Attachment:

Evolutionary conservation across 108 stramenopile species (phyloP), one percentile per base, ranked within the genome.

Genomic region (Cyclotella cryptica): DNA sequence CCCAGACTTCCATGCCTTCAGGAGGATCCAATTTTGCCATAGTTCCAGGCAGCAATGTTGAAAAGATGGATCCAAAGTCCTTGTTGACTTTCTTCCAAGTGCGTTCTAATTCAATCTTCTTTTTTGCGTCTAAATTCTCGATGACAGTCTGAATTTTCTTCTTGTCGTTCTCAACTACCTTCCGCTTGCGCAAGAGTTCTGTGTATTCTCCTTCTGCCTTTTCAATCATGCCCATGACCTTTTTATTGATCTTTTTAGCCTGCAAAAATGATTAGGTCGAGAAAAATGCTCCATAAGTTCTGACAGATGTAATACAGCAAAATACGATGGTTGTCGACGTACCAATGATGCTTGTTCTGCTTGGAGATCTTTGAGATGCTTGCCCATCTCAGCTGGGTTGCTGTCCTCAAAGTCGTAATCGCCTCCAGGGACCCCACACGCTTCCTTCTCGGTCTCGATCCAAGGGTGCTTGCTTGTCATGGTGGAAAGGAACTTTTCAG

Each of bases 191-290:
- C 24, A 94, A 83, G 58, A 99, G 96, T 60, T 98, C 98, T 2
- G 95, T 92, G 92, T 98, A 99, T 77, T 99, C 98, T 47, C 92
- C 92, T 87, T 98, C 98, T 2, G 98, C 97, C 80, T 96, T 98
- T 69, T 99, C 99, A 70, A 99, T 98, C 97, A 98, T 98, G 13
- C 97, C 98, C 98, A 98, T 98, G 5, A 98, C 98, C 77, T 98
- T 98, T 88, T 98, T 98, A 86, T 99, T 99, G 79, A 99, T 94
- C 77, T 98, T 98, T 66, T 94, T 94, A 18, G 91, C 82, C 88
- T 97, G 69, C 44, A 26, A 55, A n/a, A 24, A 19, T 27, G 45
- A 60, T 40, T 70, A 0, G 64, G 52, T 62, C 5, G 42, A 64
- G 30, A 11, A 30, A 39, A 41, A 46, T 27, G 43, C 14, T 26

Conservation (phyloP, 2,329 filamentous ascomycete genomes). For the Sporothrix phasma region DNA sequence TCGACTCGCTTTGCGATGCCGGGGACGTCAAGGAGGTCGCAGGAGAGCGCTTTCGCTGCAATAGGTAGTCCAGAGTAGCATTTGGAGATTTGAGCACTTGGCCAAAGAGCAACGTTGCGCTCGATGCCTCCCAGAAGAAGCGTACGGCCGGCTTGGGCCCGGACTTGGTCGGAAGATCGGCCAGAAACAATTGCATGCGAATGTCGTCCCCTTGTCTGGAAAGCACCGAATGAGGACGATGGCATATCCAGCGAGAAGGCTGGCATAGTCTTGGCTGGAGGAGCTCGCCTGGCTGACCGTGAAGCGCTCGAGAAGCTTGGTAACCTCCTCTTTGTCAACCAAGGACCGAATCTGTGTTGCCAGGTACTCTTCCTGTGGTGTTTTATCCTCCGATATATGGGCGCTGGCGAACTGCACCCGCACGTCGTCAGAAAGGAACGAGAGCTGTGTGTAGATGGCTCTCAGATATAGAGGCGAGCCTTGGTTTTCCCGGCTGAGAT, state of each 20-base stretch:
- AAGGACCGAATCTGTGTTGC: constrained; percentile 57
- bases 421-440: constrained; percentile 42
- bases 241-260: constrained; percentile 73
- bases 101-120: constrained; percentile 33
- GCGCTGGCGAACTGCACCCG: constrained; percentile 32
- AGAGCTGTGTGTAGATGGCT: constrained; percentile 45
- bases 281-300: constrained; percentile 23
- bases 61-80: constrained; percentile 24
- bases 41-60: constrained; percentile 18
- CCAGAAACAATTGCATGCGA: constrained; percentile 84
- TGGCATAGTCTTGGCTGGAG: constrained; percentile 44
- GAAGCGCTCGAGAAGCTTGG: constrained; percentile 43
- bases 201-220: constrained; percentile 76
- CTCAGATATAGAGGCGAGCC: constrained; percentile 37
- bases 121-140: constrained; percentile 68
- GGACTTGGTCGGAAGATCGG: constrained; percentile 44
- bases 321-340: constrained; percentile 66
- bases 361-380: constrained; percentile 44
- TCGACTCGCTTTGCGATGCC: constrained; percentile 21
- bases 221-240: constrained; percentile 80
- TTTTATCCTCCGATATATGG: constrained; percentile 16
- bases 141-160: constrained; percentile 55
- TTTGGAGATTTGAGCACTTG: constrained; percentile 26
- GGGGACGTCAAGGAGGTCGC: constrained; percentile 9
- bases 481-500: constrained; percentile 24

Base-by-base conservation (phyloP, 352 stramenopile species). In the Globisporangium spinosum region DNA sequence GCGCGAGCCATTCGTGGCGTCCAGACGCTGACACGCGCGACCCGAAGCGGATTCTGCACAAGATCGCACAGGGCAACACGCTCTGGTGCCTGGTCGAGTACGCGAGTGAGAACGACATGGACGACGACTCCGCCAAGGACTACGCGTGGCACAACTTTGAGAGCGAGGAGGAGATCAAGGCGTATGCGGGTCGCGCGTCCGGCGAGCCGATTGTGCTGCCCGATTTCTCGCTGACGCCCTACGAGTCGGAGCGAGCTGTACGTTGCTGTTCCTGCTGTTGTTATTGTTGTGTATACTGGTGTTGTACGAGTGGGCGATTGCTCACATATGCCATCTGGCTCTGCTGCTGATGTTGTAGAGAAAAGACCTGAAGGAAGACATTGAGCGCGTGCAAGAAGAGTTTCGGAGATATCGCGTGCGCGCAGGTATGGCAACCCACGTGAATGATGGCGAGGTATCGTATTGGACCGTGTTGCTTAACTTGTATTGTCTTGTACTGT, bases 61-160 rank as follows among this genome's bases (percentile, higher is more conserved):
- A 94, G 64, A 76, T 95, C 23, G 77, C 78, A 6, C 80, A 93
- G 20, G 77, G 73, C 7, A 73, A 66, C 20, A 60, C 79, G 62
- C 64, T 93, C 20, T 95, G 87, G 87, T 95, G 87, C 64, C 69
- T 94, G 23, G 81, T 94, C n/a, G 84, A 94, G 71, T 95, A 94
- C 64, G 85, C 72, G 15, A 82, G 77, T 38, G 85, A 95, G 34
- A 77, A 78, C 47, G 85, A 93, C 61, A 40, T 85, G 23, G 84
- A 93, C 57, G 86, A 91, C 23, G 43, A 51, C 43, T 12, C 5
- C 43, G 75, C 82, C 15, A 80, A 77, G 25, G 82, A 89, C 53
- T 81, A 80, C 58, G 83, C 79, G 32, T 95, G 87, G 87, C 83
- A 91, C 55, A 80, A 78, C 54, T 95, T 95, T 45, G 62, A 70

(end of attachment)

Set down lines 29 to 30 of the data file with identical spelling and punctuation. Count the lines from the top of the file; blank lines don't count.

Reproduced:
- bases 121-140: constrained; percentile 68
- GGACTTGGTCGGAAGATCGG: constrained; percentile 44